Intimidated by the writing process? Having a hard time getting what’s in your head down on paper? (Do you even use paper? If so, does it have “From the desk of…” printed at the top or is it 23 napkins that you snatched from the coffee shop?) In any event, I want to teach you the “quick and dirty” way of making a script for your comic. It’s not as complicated as you might think, and you don’t need any fancy software to do it either! (more…)
It took two tries because of a little technology mishap but that second time turned out to be a gem. Adam and Devin hang out with Jeremy Rock, the artist of eye-popping (and sometimes literally!) horror and zombie comics Luther and The Eighth Seal (among others) and discuss the world of digital comics. Take a listen and hear what Jeremy has to say about the future of comics in an ever-growing digital world, as well as what it takes to remain true to yourself and your art.
He may look like he’s got some party to him but Daniel Warren Johnson, creator of Space Mullet and numerous other artistic ventures, knows how to handle his business. Adam, Mark, and Mark’s cat The Outlaw Jesse James are joined by Dan to discuss the tools of the trade, the various processes taken to create his art, and how his Christian faith keeps him balanced. You do not want to miss this amazing episode.
You have a stack of character reference sheets, lots of motivation, and five finished cans of generic diet cola sitting on your desk. The problem is you’re stuck and don’t know how to start your story, much less end it. Sound familiar? Then let’s talk outlines!
*insert semi-enthusiastic trumpets here* (more…)
In my opinion, there are three phases to drawing the figure: gesture, construction, and rendering. None of these phases is independent from the others. Gesture captures the essence of the figure’s pose — it records the kinetic energy of a moment in time. If anything can be said to breathe life into a drawing, it’s gesture. Construction is the phase where knowledge of shape and anatomy are employed to methodically build a three-dimensional figure within the page. This is the part of figure drawing where many of the visual “problems” of the figure — problems that involve not just anatomy but perspective — are solved. Rendering draws focus to issues of appearance, primarily lighting. Proper lighting grounds the figure and accentuates depth.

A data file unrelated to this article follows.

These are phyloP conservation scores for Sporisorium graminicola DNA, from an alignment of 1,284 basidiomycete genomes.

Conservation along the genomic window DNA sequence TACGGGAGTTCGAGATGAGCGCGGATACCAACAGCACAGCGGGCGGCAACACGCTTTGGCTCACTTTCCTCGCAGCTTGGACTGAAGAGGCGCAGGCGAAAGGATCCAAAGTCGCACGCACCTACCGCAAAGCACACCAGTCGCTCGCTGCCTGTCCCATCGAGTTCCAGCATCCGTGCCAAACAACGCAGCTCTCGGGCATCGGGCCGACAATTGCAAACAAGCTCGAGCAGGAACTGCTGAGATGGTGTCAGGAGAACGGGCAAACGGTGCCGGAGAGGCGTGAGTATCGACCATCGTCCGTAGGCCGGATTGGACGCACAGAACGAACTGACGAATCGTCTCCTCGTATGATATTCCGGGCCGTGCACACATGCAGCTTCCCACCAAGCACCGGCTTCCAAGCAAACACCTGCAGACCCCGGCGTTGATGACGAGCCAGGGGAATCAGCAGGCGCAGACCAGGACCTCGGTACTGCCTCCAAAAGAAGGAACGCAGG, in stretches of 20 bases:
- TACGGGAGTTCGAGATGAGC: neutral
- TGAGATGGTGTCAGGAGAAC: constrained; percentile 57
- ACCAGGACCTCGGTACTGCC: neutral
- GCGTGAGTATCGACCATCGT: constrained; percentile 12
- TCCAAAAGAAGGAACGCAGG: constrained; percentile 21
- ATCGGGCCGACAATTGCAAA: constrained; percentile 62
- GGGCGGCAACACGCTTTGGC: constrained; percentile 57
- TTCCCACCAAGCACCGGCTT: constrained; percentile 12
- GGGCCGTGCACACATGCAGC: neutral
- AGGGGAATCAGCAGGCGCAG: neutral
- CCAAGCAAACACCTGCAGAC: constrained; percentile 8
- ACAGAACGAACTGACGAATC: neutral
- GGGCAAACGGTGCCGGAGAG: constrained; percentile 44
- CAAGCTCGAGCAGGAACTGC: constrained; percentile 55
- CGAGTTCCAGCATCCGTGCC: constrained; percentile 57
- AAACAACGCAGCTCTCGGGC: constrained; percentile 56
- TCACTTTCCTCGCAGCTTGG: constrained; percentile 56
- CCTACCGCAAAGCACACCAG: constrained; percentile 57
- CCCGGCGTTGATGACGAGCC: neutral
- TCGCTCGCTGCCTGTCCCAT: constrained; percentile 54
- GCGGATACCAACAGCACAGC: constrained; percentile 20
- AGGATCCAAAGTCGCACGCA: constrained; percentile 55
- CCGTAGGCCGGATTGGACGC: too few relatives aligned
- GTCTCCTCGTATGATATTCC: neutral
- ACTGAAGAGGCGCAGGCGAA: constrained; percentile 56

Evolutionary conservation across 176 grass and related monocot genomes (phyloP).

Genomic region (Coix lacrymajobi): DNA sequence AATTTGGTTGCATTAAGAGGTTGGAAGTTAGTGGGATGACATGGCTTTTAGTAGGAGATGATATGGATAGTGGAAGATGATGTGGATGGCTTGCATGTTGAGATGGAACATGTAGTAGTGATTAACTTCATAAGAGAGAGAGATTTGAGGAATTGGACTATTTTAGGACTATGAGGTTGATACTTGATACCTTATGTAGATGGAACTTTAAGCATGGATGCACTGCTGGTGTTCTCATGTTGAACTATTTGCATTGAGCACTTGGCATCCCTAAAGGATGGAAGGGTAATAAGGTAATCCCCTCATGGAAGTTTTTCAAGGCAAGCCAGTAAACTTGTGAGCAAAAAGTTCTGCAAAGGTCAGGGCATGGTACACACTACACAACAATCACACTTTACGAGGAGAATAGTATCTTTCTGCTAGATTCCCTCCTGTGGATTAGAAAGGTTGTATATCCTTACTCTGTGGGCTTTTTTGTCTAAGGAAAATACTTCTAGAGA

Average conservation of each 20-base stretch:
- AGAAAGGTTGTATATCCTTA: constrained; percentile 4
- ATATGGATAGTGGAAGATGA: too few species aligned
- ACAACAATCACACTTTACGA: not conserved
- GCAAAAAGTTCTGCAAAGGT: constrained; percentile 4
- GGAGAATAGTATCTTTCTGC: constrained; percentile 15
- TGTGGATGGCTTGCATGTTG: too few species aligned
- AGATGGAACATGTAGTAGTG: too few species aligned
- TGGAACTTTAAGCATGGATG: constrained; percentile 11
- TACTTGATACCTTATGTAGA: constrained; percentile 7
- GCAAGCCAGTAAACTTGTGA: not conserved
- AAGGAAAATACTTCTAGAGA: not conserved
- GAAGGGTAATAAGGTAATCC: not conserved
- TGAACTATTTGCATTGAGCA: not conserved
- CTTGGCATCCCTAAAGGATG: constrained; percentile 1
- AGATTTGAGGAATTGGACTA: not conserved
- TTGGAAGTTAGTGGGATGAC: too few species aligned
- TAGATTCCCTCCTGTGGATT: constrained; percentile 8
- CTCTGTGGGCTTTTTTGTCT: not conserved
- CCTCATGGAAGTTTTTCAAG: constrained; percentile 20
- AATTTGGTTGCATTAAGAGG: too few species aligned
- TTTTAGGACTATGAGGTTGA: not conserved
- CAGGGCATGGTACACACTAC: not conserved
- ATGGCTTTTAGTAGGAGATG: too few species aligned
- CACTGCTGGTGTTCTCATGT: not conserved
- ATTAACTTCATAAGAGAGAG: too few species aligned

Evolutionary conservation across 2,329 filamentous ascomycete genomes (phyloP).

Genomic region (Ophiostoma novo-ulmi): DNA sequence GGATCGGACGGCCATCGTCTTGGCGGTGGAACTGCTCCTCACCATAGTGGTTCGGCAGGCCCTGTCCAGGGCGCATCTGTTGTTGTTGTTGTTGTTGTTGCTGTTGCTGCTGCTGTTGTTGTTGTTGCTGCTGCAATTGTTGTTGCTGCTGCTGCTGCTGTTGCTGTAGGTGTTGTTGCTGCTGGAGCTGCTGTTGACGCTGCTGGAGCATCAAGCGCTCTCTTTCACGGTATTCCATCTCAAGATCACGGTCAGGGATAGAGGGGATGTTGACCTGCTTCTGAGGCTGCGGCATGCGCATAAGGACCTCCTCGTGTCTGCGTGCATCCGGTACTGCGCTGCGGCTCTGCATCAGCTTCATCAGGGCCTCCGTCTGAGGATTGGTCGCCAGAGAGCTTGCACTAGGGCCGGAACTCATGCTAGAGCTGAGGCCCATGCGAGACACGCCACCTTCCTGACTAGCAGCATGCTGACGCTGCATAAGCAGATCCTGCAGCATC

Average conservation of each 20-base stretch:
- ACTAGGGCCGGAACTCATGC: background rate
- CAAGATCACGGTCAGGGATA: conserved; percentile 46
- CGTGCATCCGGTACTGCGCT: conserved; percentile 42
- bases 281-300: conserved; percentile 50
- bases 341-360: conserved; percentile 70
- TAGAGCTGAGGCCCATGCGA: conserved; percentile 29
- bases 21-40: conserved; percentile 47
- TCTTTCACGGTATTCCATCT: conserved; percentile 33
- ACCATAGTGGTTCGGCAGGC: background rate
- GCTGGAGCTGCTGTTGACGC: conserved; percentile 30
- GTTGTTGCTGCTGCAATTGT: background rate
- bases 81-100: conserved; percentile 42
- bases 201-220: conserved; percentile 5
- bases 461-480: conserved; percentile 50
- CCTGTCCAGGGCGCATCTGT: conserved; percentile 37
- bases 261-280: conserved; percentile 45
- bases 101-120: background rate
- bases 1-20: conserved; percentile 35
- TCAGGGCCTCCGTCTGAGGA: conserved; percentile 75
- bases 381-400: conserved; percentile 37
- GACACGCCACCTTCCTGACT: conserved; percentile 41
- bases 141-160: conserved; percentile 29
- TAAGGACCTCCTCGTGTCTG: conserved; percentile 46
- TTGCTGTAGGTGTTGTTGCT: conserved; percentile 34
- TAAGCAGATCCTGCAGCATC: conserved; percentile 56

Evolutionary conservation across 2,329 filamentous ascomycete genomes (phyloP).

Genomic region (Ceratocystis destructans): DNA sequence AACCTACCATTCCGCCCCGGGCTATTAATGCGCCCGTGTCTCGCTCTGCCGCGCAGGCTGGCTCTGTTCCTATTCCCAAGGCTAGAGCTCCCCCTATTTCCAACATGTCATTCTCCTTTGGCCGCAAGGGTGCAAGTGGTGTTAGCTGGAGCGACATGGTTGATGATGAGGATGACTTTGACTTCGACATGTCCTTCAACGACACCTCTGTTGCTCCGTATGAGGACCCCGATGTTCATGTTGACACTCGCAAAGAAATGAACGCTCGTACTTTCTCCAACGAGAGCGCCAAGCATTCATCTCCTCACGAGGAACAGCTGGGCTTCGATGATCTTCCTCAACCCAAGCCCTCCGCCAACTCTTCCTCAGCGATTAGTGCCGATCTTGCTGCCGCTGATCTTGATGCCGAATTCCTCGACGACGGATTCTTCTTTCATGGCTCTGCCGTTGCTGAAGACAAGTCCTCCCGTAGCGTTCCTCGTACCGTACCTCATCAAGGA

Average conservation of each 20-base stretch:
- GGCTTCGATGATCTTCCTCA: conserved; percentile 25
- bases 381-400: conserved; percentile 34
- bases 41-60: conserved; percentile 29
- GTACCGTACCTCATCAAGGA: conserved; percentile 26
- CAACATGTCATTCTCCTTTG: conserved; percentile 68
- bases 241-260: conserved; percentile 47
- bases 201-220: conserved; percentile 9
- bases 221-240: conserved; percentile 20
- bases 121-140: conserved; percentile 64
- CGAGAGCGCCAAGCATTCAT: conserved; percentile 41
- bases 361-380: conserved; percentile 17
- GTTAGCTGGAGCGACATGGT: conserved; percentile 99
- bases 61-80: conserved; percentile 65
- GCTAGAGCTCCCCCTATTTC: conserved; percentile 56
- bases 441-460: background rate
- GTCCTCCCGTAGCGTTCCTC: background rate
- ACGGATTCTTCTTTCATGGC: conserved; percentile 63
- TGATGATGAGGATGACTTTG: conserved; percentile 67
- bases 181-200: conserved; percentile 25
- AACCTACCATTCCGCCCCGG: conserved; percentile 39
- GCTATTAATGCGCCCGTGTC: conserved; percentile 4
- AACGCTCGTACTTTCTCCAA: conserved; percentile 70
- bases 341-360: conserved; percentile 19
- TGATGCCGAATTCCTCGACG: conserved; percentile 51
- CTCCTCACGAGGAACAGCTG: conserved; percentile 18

Often, these phases overlap. Gesture and construction can happen at the same time, with rough lighting and shadows added before either phase is fully resolved. Some people skip construction entirely and rely on rendering to establish the form. However you choose to approach things, know this: gesture is the most important. More than a rough sketch or plan to be finalized later, it is the soul of your drawing. Everything else builds off of it and threatens to diminish its impact. (more…)
Adam and Patrick don’t let no stinkin’ ocean get in the way when it comes to the comic creation process. That’s why there was no hesitation when it came to scheduling an interview with Palle Schmidt, an artist, storyteller, and educator, from Denmark. Tjek det ud! That’s “check it out” in Danish, in case you didn’t feel like Googling it. You’re welcome.
Dialogue can, in essence, make or break a comic. To graciously sidestep the pitfalls of comic speech, it’s a good idea to heed these pieces of advice:
Keep genre in mind
Where is your story set? How, realistically, would your characters interact with one another? Let’s say that you’re writing a period piece set in 1800s England. Quite obviously, you would like to avoid any anachronistic words such as “derp”, or “bro”, or “hashtag.” Unless, of course, your protagonist is a time traveler. (“Hashtags! Bloody hashtags everywhere, bro!”)
One of the central truisms of being an artist is this:
You will have to do many drafts of your work.
It’s unavoidable. There is this myth among artists about how the masters of the craft were gifted from the beginning — that they went into their studios and produced works of greatness in a matter of hours. This is exacerbated by videos like this one, where it’s possible to watch a master like John Romita Sr. as he quickly busts out perfect drawings of Spider-man with a felt tip marker. Amazing, right? And deservedly so! John Romita Sr. has created comics since 1949 and has been drawing Spider-man since 1966. He’s had a lifetime of practice in order to reach a place where he can draw something amazing with minimal revisions. (more…)
Sometimes a conversation takes on a life of its own, and unexpected tangents are guaranteed. In that respect, this podcast did not disappoint! What began as a thumbnail discussion with Jason Brubaker (creator of reMIND and Sithrah) quickly morphed into a fantastic conversation about his unique comic-creation process. Oh darn. Take a listen and enjoy for yourself!